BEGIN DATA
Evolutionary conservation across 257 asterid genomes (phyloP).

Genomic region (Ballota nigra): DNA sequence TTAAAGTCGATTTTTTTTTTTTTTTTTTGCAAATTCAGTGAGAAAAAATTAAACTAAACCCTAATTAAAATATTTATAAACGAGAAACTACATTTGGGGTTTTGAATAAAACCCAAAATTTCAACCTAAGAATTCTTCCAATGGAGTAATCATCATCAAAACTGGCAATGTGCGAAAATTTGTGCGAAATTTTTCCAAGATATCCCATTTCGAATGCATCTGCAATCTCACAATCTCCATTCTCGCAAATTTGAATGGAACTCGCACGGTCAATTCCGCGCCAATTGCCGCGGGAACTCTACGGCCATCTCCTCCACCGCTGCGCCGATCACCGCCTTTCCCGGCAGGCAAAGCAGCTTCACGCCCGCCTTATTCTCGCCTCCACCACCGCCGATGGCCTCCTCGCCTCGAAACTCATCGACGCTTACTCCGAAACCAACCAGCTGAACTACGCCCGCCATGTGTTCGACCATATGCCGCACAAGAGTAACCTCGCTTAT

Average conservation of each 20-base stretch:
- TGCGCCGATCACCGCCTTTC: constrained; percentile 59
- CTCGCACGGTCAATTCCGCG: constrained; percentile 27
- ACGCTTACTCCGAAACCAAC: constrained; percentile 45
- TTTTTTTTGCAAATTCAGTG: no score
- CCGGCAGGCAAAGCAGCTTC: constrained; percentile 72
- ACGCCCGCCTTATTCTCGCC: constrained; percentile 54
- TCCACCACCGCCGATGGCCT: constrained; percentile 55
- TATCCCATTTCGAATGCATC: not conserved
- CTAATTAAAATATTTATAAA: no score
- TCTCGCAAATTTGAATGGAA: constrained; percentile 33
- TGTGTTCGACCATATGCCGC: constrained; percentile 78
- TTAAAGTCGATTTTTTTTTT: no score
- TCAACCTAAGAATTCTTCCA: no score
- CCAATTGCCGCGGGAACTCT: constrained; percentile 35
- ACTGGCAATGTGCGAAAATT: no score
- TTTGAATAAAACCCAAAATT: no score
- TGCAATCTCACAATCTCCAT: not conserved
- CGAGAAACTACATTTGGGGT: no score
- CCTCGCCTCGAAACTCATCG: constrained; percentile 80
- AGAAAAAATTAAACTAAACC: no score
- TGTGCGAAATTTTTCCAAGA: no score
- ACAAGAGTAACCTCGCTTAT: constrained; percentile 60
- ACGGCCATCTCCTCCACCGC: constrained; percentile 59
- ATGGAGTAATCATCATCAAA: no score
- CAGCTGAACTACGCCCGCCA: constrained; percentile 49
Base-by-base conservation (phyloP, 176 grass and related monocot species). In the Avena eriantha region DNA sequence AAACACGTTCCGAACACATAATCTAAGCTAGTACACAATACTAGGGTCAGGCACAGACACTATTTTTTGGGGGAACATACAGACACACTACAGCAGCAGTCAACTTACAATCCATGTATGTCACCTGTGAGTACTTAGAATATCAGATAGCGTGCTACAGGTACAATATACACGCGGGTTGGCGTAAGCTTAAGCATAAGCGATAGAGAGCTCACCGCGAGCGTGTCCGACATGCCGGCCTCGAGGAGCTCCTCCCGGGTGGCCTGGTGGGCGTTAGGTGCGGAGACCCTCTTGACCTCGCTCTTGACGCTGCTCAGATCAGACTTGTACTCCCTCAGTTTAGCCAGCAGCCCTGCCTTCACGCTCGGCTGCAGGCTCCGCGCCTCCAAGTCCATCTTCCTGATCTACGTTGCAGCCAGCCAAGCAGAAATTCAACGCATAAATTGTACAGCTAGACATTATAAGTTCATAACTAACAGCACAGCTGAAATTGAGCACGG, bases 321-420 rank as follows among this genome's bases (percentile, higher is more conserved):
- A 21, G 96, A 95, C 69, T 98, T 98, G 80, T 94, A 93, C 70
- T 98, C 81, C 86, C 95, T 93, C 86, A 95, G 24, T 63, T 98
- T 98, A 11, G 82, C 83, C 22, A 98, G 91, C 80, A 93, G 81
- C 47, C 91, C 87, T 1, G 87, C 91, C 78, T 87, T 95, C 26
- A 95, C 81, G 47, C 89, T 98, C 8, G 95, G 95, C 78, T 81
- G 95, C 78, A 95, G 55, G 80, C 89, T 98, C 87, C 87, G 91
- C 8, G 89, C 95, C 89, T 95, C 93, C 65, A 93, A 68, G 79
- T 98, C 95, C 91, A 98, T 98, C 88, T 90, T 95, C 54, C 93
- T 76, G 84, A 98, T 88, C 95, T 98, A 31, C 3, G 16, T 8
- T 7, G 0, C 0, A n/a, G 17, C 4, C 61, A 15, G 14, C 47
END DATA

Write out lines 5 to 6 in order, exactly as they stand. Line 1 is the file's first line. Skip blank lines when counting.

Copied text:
- CTCGCACGGTCAATTCCGCG: constrained; percentile 27
- ACGCTTACTCCGAAACCAAC: constrained; percentile 45